Black, Scholes and Merton, the founding fathers of this theory, brilliantly notice that options are not independent instruments and can be replicated with less complex instruments. The following example illustrates this clearly: Call option for, say, IBM stock increases its value with stock price going up. Naturally, that directional exposure can be hedged by a short sale of some number of IBM shares. More generally, to hedge against the linear part of exposure represented by option C one is required to take an opposite position in units of underlying instrument S. In other words, a portfolio consisting of a long position in call option and a short position in adequate number of shares is locally free of risk. This intuitive reasoning may be formalized (taking into account time, financing costs and no-arbitrage condition)...

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Or login to access all content.- Cover
- Title
- Copyright
- About the author(s)/editor(s)
- About the book
- This eBook can be cited
- Contents
- Introduction
- 1.1 Introduction
- 1.2.1 Alternative volatility estimators
- 1.2.2 High-frequency data
- 1.2.3 Concluding remarks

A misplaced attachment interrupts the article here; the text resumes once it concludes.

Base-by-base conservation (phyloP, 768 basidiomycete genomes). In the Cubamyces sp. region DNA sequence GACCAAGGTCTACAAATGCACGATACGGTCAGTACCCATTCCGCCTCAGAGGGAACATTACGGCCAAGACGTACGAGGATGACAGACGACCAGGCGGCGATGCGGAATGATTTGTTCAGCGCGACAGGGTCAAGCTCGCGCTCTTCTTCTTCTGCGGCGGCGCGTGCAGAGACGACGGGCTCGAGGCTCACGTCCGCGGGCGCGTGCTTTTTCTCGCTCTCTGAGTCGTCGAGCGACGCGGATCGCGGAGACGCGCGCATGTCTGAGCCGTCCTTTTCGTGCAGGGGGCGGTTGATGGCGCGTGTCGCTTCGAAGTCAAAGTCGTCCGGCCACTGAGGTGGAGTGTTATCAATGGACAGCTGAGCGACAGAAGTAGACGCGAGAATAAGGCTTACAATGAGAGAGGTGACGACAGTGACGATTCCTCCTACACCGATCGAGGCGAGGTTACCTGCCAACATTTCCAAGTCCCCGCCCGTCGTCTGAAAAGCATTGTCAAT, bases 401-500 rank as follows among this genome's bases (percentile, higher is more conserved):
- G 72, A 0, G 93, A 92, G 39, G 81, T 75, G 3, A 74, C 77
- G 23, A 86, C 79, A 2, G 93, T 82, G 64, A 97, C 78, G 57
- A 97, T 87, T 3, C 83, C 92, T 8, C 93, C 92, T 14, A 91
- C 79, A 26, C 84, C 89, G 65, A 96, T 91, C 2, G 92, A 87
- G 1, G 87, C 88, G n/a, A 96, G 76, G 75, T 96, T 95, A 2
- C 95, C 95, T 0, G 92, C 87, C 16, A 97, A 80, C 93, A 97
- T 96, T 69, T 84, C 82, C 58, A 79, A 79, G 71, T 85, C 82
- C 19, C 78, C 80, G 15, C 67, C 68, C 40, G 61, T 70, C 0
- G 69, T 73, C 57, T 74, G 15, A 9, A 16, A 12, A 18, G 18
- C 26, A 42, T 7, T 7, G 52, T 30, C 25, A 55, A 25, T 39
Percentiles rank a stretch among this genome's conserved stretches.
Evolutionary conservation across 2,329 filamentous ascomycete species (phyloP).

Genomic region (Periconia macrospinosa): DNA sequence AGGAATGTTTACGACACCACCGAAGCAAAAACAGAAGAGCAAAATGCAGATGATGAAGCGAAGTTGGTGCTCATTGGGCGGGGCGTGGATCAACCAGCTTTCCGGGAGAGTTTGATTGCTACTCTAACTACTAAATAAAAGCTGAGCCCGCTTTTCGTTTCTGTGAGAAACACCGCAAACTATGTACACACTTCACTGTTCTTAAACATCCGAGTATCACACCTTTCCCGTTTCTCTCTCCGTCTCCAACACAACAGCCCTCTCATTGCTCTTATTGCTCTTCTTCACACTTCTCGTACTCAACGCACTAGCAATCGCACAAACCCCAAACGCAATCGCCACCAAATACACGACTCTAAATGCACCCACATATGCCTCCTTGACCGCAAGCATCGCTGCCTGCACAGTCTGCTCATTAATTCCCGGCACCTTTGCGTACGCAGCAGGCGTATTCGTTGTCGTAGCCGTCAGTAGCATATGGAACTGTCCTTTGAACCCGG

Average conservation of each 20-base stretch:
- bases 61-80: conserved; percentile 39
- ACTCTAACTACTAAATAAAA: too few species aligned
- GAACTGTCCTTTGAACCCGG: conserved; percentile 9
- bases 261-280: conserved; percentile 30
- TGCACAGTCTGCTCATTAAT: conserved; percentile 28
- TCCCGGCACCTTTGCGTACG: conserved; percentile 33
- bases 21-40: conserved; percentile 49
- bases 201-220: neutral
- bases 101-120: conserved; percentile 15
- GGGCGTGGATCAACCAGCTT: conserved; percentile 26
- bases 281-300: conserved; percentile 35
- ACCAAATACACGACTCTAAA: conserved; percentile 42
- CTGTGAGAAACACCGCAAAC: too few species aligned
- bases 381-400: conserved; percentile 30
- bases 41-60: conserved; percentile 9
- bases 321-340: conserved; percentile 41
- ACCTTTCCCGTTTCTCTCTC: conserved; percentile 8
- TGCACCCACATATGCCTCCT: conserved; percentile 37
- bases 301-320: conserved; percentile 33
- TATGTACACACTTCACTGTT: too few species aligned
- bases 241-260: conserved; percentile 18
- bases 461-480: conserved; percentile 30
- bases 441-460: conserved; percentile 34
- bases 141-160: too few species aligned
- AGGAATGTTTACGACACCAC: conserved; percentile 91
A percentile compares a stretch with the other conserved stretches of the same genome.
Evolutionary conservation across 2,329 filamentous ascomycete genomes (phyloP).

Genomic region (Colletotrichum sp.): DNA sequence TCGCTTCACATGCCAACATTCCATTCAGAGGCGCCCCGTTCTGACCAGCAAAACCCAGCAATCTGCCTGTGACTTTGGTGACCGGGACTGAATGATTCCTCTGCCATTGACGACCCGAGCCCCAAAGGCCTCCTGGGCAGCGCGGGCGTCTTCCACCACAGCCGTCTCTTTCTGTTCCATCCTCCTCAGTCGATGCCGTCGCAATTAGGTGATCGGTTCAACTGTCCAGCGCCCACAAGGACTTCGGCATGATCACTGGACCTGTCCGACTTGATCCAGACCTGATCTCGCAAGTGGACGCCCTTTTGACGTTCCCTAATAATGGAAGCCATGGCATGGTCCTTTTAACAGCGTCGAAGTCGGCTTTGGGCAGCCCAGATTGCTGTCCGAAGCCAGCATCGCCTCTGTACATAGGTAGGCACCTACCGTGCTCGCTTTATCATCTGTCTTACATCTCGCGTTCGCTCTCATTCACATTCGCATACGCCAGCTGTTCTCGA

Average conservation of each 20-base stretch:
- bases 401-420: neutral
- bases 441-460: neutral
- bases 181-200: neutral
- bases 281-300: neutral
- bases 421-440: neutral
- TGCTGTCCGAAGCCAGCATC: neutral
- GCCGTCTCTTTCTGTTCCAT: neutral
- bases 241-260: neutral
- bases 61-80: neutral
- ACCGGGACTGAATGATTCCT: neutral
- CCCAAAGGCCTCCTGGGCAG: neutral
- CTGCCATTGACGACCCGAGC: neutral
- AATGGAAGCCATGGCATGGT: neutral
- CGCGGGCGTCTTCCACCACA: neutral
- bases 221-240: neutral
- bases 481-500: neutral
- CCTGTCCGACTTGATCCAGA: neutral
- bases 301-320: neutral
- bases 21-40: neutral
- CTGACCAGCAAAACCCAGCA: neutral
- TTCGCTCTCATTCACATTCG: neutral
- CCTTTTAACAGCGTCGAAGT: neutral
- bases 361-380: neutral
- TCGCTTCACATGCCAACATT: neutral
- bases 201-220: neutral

- 1.3.1 Time series analysis
- 1.3.2 Forecasts implied by option prices
- 1.3.3 Concluding remarks
- 1.4.1 Local volatility model
- 1.4.2 Stochastic volatility models
- 1.4.3 Concluding remarks
- 1.5 Conclusions
- 2.1 Volatility exposure in a delta-hedged option
- 2.2 Variance swaps
- 2.3 VIX and VIX futures
- 2.4 VIX options
- 2.5 The economics of volatility derivatives
- 3.1 Introduction
- 3.2 Options as volatility instruments – replicating realized volatility
- 3.3 Volatility arbitrage based on various frequencies of data
- 3.4 Methodology and data
- 3.5.1 S&P500 index – the most developed market
- 3.5.2 The case for other developed markets (FTSE, NIKKEI225, DAX)
- 3.5.3 The case for emerging markets (WIG20, KOSPI, BOVESPA) ...
- 3.6 Summary
- 4.1 Introduction
- 4.2 The merits of investing in volatility
- 4.3.1 Benchmark portfolio
- 4.3.2 Long position in implied volatility
- 4.3.3 Short position in realized volatility
- 4.3.4 A combination of long and short position in volatility
- 4.4 Summary
- 5.1 Introduction
- 5.2 Volatility as a traded asset
- 5.3 Markowitz model – a short review 101
- 5.4 Black-Littermann model – a short review
- 5.5.1 Data used
- 5.5.2 Simulation
- 5.5.3 Empirical results
- 5.6.1 Data used
- 5.6.2 Simulation
- 5.6.3 Empirical results
- 5.7 Summary
- 6.1 Introduction
- 6.2.1 Motivation